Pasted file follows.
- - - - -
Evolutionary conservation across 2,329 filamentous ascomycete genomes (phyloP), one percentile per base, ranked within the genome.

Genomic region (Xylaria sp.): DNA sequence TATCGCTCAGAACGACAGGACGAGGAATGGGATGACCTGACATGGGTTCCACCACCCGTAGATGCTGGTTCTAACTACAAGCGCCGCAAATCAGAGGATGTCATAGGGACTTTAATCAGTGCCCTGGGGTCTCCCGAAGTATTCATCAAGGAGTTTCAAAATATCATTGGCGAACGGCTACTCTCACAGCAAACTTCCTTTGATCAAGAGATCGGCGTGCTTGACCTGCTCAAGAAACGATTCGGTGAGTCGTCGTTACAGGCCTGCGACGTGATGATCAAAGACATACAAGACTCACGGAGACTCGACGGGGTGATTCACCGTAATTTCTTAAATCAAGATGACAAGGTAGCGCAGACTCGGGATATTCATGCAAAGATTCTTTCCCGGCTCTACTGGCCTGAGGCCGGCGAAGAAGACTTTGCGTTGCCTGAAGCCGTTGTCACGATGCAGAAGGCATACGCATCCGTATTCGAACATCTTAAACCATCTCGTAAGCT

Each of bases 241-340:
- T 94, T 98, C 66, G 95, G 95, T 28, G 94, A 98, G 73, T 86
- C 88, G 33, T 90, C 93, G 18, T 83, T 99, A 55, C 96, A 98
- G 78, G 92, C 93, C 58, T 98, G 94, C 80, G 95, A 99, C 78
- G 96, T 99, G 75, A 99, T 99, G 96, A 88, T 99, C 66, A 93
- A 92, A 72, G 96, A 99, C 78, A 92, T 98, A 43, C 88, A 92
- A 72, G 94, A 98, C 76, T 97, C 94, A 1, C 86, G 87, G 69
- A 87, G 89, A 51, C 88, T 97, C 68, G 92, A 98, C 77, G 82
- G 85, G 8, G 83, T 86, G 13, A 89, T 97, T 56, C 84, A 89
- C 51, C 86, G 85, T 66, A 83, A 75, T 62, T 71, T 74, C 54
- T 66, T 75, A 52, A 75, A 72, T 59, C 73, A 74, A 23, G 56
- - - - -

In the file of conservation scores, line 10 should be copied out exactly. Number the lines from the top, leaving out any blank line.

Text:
- A 87, G 89, A 51, C 88, T 97, C 68, G 92, A 98, C 77, G 82